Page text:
Brodifacoum causes death in mice by thinning their blood so much that they hemorrhage. Products like d-Con mouse poison use brodifacoum because it doesn’t cause immediate death; as a result, mice are unable to associate the bait traps with their peers’ demise and keep going back for more. Also, because brodifacoum causes an unslakable thirst, mice often venture outside in search of water just before they die—which leaves homeowners with fewer rodent carcasses festering in their walls.
The main dietary concern of taking warfarin (common brand name: Coumadin) has to do with the amount of vitamin K in your diet. Vitamin K changes the way warfarin affects the blood. When you eat foods that are high in vitamin K, you can decrease the effect of warfarin. Likewise, eating less vitamin K can increase the effect of the medication.
The key is to try to eat a similar amount of foods that contain vitamin K each day. Don’t make any major changes to your diet without speaking with your doctor.
While taking Coumadin, it is necessary to consume consistent amounts of vitamin K in your diet. The daily adequate intake of vitamin K for adult males is 120 micrograms; for adult females the adequate intake is 90 micrograms per day, according to the Institute of Medicine.
Unlike most medications that are administered as a fixed dose, warfarin dosing is adjusted according to the INR blood test results; therefore, the dose usually changes over time. Coumadin/warfarin pills come in different colors, and each color corresponds to a different dose.
Dr Oterhals concluded: "Warfarin is a life saving drug but can be deadly if not used carefully. Health professionals have a responsibility to educate patients but unfortunately even cardiac nurses do not know enough. There is an urgent need to improve health professionals' warfarin knowledge so they can educate patients."
Some facilities fail to properly oversee Coumadin. Too much can cause bleeding; too little, clots. Nursing homes are “a perfect setup for bad things happening,” one expert says.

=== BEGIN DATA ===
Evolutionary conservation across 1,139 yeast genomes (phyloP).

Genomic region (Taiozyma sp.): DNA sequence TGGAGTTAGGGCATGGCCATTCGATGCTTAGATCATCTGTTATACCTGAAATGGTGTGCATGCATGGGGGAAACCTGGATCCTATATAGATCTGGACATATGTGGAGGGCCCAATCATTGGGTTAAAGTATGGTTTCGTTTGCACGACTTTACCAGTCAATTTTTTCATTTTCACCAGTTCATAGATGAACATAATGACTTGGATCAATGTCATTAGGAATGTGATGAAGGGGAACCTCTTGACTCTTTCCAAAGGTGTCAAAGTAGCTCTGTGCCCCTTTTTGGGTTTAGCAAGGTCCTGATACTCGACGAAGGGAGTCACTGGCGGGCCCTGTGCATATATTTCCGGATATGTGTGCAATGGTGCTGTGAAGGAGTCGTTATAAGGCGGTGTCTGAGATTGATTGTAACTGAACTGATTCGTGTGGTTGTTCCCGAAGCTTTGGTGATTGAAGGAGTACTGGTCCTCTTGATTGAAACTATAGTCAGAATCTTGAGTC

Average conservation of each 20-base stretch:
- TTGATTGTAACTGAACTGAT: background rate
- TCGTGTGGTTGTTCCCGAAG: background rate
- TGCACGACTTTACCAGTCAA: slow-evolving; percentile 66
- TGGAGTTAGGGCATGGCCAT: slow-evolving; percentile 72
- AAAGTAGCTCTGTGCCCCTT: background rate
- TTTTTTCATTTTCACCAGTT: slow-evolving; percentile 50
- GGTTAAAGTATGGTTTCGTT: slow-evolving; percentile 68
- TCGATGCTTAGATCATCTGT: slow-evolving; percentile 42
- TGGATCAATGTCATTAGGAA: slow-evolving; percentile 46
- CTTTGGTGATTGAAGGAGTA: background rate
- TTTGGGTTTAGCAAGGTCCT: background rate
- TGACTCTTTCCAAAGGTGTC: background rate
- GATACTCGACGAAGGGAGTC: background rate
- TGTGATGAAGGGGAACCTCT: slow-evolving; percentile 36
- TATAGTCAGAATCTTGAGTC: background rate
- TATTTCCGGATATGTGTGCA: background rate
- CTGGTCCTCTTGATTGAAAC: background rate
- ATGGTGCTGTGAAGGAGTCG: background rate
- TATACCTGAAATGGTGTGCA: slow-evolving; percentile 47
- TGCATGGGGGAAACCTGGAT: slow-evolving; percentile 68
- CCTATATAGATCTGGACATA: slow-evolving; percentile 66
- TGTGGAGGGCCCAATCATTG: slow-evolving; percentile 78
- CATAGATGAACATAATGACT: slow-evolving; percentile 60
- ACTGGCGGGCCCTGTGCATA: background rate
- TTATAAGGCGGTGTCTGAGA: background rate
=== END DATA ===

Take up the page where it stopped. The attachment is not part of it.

Some patients with an irregular heartbeat known as atrial fibrillation appear to have almost double the risk of a stroke in the first 30 days after starting treatment with warfarin — even though the anti-clotting drug is prescribed to prevent strokes, a study suggests.
Despite the new oral anticoagulants, warfarin remains the drug of choice, keeping the door open for point-of-care PT testing
Oh, Coumadin, you little 5 milligram orange pill that runs my life, how I hate you. There are so many reasons why I disdain you so. Let me count the ways...
If you do not find answers to your questions about warfarin, please send your question via e-mail to [email protected] and you will receive a response from a member of our editorial board.
Join the 'Coumadin' group to help and get support from people like you.
This is a place to connect with people who are taking Warfarin.
Commencing Warfarin therapy can be quite a shock; there is a lot to learn and many unexpected side effects to cope with, all while coming to terms with a diagnosis of a serious medical condition.
Share your frustrations, fears and hopes with others who understand what it's like.
This site has been created to help you understand COUMADIN. We encourage you to learn all you can about taking COUMADIN and to use the tools we've provided to work with your doctor to manage your treatment.
Extensive resource from FP Notebook.
Before using this medicine it's important to tell your doctor about all your previous health conditions as well as all the medications, including all prescription, non-prescription, illegal, recreational, herbal, nutritional, or dietary drugs that you are taking.
Although it will not dissolve blood clots that have already formed, warfarin may keep the clots from becoming larger and causing more serious problems.
Warfarin is commonly called a "blood thinner," but the more correct term is "anticoagulant." It helps to keep blood flowing smoothly in your body by decreasing the amount of certain substances (clotting proteins) in your blood.
While taking warfarin, your dose will be monitored once or twice a week using the international normalisation ratio (INR), which measures how long it takes your blood to clot. You may be monitored less frequently, depending on your readings.
Although there are now three new anticoagulants that don’t require regular monitoring – rivaroxaban, apixaban and dabigatran – most patients who need an anticoagulant will be prescribed warfarin.